• “The conscious personality has entirely vanished; will and discernment are lost. All feelings and thoughts are bent in the direction determined by the hypnotiser.”
  • “The crowd is always intellectually inferior to the isolated individual, but that, from the point of view of feelings and of the acts these feelings provoke, the crowd may, according to circumstances, he better or worse than the individual.”
  • “The Sentiments and Morality of Crowds:
    • Impulsiveness, Mobility and Irritability of Crowds
      • The notion of impossibility disappears for the individual in a crowd. An isolated individual knows well enough that alone he cannot set fire to a palace or loot a shop, and should he be tempted to do so, he will easily resist the temptation. Making part of a crowd, he is conscious of the power given him by number, and it is sufficient to suggest to him ideas of murder or pillage for him to yield immediately to temptation.
      • Collective observations are as erroneous as possible, and that most often they merely represent the illusion of an individual who, by a process of contagion, has suggestioned his fellows.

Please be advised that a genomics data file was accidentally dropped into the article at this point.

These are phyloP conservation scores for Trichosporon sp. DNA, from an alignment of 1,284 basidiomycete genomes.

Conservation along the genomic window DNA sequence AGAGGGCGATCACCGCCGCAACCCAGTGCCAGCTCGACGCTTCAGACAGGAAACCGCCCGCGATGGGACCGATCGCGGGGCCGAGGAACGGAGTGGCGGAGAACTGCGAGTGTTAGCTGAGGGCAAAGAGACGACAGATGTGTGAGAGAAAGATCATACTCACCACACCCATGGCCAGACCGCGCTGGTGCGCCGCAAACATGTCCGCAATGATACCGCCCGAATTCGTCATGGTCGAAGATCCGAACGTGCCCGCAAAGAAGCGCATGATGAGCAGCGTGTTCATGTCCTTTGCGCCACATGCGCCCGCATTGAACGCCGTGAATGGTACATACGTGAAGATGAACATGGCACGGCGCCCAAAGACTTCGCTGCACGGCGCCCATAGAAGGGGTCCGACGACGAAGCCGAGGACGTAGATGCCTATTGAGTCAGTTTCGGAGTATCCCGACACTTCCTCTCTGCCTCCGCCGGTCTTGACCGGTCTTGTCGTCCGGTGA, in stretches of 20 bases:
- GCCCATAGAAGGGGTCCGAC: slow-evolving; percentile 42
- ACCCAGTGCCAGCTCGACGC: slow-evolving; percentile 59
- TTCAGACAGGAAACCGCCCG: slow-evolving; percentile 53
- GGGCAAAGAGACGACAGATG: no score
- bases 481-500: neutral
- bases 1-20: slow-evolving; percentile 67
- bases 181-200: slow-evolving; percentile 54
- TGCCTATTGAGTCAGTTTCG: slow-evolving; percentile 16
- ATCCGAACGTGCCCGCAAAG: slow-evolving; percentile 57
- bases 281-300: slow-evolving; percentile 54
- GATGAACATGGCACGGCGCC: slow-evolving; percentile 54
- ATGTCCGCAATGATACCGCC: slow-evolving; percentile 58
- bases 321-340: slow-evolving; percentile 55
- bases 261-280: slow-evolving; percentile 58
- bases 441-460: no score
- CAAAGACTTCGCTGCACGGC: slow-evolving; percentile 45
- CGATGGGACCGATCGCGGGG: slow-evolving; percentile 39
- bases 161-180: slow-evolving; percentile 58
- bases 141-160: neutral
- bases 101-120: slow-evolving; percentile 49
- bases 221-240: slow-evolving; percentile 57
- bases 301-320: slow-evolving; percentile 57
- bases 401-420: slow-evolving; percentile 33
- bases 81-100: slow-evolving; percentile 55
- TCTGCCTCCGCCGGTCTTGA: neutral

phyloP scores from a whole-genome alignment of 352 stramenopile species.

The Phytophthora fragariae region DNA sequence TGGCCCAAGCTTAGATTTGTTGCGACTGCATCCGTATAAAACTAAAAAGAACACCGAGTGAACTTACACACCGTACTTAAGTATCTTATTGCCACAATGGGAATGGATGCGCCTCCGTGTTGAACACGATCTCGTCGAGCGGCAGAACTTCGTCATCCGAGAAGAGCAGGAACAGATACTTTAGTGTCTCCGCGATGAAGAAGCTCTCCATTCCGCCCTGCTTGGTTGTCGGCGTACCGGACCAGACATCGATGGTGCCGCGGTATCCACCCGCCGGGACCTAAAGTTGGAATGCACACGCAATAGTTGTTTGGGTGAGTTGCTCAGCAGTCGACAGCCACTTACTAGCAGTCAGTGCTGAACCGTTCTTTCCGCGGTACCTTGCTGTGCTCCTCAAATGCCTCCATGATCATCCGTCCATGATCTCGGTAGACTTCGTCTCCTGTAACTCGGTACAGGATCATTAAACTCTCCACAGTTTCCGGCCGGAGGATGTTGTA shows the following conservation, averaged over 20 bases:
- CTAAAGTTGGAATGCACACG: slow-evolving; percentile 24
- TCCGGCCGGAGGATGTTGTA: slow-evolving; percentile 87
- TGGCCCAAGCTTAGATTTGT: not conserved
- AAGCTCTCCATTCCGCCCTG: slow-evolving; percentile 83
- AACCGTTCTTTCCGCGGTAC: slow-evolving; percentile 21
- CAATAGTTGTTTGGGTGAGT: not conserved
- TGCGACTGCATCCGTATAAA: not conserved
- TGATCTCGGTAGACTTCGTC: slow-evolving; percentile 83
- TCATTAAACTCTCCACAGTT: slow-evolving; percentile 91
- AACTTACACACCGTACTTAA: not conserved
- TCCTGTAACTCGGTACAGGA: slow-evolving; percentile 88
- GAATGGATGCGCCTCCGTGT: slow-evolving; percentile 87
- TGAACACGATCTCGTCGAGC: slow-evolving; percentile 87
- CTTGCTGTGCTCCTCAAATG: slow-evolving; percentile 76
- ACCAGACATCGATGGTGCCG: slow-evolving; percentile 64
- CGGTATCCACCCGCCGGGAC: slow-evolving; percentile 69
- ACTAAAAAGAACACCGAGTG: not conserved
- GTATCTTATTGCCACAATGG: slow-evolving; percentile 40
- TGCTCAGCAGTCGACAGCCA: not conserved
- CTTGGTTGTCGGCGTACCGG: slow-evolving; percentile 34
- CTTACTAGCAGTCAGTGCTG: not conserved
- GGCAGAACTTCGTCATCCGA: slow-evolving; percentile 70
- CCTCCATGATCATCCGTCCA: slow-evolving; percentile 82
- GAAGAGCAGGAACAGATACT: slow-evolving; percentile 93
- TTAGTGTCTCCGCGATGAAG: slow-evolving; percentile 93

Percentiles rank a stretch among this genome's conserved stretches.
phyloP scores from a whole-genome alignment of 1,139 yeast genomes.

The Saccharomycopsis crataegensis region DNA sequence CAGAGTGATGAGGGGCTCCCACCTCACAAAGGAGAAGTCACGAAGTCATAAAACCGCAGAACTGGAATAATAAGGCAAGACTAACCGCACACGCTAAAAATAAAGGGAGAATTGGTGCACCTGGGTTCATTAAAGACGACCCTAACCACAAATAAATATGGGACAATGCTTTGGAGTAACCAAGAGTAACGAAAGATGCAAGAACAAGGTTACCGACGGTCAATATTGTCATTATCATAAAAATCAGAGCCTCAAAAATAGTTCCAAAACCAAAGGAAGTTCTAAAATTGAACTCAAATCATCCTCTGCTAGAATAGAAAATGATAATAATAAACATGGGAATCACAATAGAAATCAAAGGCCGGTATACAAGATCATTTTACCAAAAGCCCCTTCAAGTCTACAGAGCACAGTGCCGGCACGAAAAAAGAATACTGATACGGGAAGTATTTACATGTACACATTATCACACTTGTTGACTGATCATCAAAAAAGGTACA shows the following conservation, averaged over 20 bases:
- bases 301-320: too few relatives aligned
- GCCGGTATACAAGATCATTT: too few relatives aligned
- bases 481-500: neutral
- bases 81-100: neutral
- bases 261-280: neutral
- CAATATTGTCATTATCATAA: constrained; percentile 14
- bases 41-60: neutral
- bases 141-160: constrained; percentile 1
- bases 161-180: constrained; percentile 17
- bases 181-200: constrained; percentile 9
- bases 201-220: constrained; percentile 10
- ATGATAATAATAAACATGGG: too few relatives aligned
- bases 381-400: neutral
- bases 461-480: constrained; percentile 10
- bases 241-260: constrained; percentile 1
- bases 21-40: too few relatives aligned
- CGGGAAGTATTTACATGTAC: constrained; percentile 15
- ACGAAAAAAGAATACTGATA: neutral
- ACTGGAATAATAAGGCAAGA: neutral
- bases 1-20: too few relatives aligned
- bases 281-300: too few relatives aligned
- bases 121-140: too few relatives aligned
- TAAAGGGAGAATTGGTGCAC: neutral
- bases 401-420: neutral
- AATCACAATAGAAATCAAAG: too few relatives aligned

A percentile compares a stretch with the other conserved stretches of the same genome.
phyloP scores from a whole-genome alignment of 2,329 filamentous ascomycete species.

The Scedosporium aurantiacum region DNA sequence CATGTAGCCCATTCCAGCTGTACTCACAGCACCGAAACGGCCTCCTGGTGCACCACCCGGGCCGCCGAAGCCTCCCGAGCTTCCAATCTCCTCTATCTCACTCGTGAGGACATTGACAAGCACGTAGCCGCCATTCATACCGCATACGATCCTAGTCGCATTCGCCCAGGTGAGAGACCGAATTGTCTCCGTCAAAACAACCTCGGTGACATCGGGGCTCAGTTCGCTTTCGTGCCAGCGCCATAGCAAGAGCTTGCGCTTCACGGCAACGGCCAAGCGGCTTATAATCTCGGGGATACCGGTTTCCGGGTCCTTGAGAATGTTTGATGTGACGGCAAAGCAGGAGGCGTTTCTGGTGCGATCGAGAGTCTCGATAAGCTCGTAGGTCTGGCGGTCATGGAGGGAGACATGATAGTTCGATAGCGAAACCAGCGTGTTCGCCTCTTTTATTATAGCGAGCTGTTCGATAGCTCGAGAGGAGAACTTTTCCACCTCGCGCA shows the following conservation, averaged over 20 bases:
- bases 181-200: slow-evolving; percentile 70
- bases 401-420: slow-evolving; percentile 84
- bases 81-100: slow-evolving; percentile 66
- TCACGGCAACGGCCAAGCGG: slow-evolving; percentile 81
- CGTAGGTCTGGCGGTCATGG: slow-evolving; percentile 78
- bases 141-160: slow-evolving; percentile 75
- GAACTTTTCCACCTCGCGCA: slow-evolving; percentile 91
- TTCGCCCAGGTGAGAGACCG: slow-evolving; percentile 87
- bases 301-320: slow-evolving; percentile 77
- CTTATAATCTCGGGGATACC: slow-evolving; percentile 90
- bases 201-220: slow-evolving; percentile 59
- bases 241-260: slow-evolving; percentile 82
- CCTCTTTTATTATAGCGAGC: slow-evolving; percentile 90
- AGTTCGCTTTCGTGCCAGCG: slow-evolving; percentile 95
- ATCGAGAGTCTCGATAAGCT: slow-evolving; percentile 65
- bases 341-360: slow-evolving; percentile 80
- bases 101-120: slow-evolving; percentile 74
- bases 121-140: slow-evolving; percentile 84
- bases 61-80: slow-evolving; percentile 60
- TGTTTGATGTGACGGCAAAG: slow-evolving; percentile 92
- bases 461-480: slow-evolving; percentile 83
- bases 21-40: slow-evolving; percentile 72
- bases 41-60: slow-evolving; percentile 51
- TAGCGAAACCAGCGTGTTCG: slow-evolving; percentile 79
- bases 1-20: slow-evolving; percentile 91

• Crowds are credulous and readily influenced by suggestion
    • The exaggeration and ingenuousness of the sentiments of Crowds
      • Whether the feelings exhibited by a crowd be good or bad, they present the double character of being very simple and very exaggerated.
      • Given to exaggeration in its feelings, a crowd is only impressed by excessive sentiments. An orator wishing to move a crowd must make an abusive use of violent affirmations. To exaggerate, to affirm, to resort to repetitions, and never to attempt to prove anything by reasoning are methods of argument well known to speakers at public meetings.
    • The intolerance, dictatorialness, and conservatism of Crowds
      • Every one is aware of the intolerance that accompanies religious beliefs, and of the despotic empire they exercise on men’s minds.
      • Crowds exhibit a docile respect for force, and are but slightly impressed by kindness, which for them is scarcely other than a form of weakness. Their sympathies have never been bestowed on easy-going masters, but on tyrants who vigorously oppressed them.
    • The Morality of Crowds
      • Taking the word “morality” to mean constant respect for certain social conventions and the permanent repression of selfish impulses, it is quite evident that crowds are too impulsive and too mobile to be moral.”
  • “The Ideas of the Crowd: Whatever be the ideas suggested to crowds they can only exercise effective influence on condition that they assume a very absolute, uncompromising and simple shape. They present themselves then in the guise of images and are only accessible to the masses under this form. […] A long time is necessary for ideas to establish themselves in the minds of crowds, but just as long a time is needed for them to be eradicated. “